On a warm summer evening in July 2008, retiree Brian Thomas and his wife Christine sat their campervan, watching the sun sink into the sea. The couple spent their retirement watching rugby together and traveling the countryside. After heading to bed, Brian and Christine were awoken at 11:30 by a bunch of rowdy teenagers. Unable to sleep, they drove to another location and fell asleep again. The next thing Brian knew, he was awake, with his hands tightly grasping Christine’s neck as she lay unresponsive. Panicking, he called 999,
“I think I’ve killed my wife!” he told the operator. “Oh, my God. I thought someone had broken in. I was fighting with those boys, but it was Christine. I must have been dreaming. What have I done?”
Was Brian Thomas to blame for the death of his wife, or was the event merely a tragic accident over which he had no control? He was eventually cleared of murder after the Crown Prosecution Service accepted he had not been in control of his actions but was not a danger to anyone else.
Brian Thomas was hardly the first person to employ the sleepwalking defence. In 1987, a 23-year-old Canadian man named Kenneth Park picked himself off the couch one night after falling asleep watching Saturday Night Live, drove 14 miles on a busy highway, let himself into his in-laws’ house and stabbed his mother-in-law to death with a carving knife. He then throttled his father-in-law and drove to a nearby police station. Without paying heed to his bloody, shredded hands, he walked in and said, “I’ve just killed two people. My God, I’ve just killed two people.” He then looked down, and as if registering his blood-soaked hands for the first time, screamed, “My hands!” Lady Macbeth would be proud. Aside from recent money troubles, Parks was not stressed, and he had no motive for killing his in-laws. He couldn’t remember any part of the bloody episode, and in one unnerving moment, he asked how his in-laws were. A detective told him that his mother-in-law was dead, to which Parks replied “Did I have anything to do with it?” The officer couldn’t decide whether Parks was delusional or the best actor he’d ever met.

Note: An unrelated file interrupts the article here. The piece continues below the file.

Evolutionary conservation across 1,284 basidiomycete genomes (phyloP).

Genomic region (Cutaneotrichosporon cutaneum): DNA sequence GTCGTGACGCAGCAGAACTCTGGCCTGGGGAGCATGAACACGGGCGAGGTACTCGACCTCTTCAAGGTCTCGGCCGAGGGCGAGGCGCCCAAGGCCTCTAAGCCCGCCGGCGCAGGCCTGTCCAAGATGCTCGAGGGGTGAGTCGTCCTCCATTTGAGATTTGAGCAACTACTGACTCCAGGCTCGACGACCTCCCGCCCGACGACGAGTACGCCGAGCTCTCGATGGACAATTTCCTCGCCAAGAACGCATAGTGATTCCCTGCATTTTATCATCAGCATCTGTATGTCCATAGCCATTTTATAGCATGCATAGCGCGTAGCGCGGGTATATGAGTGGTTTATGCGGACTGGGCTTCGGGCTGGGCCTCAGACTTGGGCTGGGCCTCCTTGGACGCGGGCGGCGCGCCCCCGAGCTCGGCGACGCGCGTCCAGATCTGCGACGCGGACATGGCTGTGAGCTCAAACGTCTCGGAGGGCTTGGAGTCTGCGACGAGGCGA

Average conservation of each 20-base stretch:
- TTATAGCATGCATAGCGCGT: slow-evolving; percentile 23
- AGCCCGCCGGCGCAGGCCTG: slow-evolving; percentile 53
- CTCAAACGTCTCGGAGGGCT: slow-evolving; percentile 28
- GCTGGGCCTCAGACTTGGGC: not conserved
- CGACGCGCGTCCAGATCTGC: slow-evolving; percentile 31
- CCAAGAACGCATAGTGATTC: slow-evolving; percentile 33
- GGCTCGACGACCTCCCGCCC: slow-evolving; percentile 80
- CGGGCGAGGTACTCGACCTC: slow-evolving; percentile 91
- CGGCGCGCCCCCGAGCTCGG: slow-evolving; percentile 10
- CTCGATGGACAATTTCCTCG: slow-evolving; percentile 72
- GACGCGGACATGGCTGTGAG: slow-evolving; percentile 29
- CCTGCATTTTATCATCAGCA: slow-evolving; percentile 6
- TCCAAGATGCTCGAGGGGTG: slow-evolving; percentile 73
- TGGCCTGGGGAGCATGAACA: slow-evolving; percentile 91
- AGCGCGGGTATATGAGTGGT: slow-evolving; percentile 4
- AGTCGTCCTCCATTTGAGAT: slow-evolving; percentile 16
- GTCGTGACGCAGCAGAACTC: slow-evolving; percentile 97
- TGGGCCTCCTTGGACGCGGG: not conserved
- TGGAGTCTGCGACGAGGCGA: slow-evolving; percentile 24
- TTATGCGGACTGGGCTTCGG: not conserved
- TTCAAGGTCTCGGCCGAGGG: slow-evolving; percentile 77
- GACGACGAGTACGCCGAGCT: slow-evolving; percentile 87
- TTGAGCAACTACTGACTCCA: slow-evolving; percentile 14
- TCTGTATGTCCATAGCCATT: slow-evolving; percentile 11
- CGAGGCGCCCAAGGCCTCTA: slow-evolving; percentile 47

Parks’ attorney wanted him to plead insane, arguing that a sleepwalker has no way of recognising right or wrong. Parks refused to do so, fearing that his possible institutionalization might prevent him from seeing his daughter. Therefore, his lawyer argued that he couldn’t be responsible for something he never chose to do, and couldn’t be deemed insane for the temporary state of sleepwalking. Parks’ case was taken up by Rosalind Cartwright, one of the world’s preeminent sleep researchers.